The value of appropriate post-reunification (or placement) services to the child and family to enhance coping and the ability to make a successful transition
toward long-term adjustment also remains uncertain. The impact of post-reunification or post-placement services needs to be considered in terms of their relative effects on child and family functioning compared with the use of intensive family preservation services prior to child removal. In some situations, one or the other type of services might be recommended; in other cases, they might be used in some combination to achieve positive outcomes.
Recommendations For The Next Generation Of Evaluations
Determining which interventions should be selected for rigorous and in-depth evaluations in the future will acquire increased importance as the array of family violence interventions expands in social services, law, and health care settings. For this reason, clear criteria and guiding principles are necessary to guide sponsoring agencies in their efforts to determine which types of interventions are suitable for evaluation research. Recognizing that all promising interventions cannot be evaluated, public and private agencies need to consider how to invest research resources in areas that show programmatic potential as well as an adequate research foundation. Future allocations of research investments may require agencies to reorganize or to develop new programmatic and research units that can inform the process of selecting interventions for future evaluation efforts, determine the scope of adequate funding levels, and identify areas in which program integration or diversity may contribute to a knowledge base that can inform policy, practice, and research. Such agencies may also consider how to sustain an ongoing dialogue among research sponsors, research scientists, and service providers to inform these selection efforts and to disseminate evaluation results once they are available.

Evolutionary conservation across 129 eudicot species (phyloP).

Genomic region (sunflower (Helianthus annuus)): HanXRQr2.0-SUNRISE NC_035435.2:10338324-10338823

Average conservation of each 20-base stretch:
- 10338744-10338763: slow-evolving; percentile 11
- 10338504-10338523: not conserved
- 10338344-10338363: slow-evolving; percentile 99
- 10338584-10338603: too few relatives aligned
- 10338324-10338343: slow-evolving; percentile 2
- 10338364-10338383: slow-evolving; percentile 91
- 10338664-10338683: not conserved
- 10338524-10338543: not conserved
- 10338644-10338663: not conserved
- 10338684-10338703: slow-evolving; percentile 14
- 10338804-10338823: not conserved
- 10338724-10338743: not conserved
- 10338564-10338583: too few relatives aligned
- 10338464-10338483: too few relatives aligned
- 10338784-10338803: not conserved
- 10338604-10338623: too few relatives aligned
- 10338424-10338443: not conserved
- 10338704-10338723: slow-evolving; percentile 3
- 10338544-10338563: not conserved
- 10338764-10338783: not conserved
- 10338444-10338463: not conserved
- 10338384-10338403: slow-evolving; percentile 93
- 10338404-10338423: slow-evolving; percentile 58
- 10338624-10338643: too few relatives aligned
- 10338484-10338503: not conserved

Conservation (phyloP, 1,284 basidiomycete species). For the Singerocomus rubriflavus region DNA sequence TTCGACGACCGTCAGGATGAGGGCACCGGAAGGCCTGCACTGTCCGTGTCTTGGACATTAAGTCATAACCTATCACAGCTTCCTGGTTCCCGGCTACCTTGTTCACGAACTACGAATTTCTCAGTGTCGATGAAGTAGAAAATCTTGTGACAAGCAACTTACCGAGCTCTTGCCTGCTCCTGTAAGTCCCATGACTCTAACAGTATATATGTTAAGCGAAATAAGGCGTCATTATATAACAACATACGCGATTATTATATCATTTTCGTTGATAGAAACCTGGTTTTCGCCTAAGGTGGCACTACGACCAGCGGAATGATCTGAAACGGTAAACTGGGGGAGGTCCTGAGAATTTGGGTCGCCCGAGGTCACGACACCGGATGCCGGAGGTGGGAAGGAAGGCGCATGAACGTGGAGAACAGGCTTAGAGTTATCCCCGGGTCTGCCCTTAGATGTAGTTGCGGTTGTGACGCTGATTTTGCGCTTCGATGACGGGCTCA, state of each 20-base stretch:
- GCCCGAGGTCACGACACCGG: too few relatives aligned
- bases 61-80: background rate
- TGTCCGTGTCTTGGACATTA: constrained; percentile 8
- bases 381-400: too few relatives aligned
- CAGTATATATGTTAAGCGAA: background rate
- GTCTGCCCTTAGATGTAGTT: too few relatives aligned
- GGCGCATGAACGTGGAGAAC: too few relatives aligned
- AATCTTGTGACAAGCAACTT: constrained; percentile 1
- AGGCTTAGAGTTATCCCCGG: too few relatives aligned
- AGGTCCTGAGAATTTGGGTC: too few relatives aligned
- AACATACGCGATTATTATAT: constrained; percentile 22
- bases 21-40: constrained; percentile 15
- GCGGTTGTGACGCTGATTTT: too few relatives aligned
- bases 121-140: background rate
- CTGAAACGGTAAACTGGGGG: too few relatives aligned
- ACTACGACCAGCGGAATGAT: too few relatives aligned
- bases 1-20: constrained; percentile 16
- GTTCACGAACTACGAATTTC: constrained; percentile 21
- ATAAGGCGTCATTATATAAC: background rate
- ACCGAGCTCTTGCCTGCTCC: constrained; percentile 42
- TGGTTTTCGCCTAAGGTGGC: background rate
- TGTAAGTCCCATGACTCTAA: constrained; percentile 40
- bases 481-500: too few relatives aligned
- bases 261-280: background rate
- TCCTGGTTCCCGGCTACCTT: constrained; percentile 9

In the interim, the committee offers several guiding principles to help inform the evaluation selection process.
- meet the preconditions for experimentation that are described in the other principles outlined below.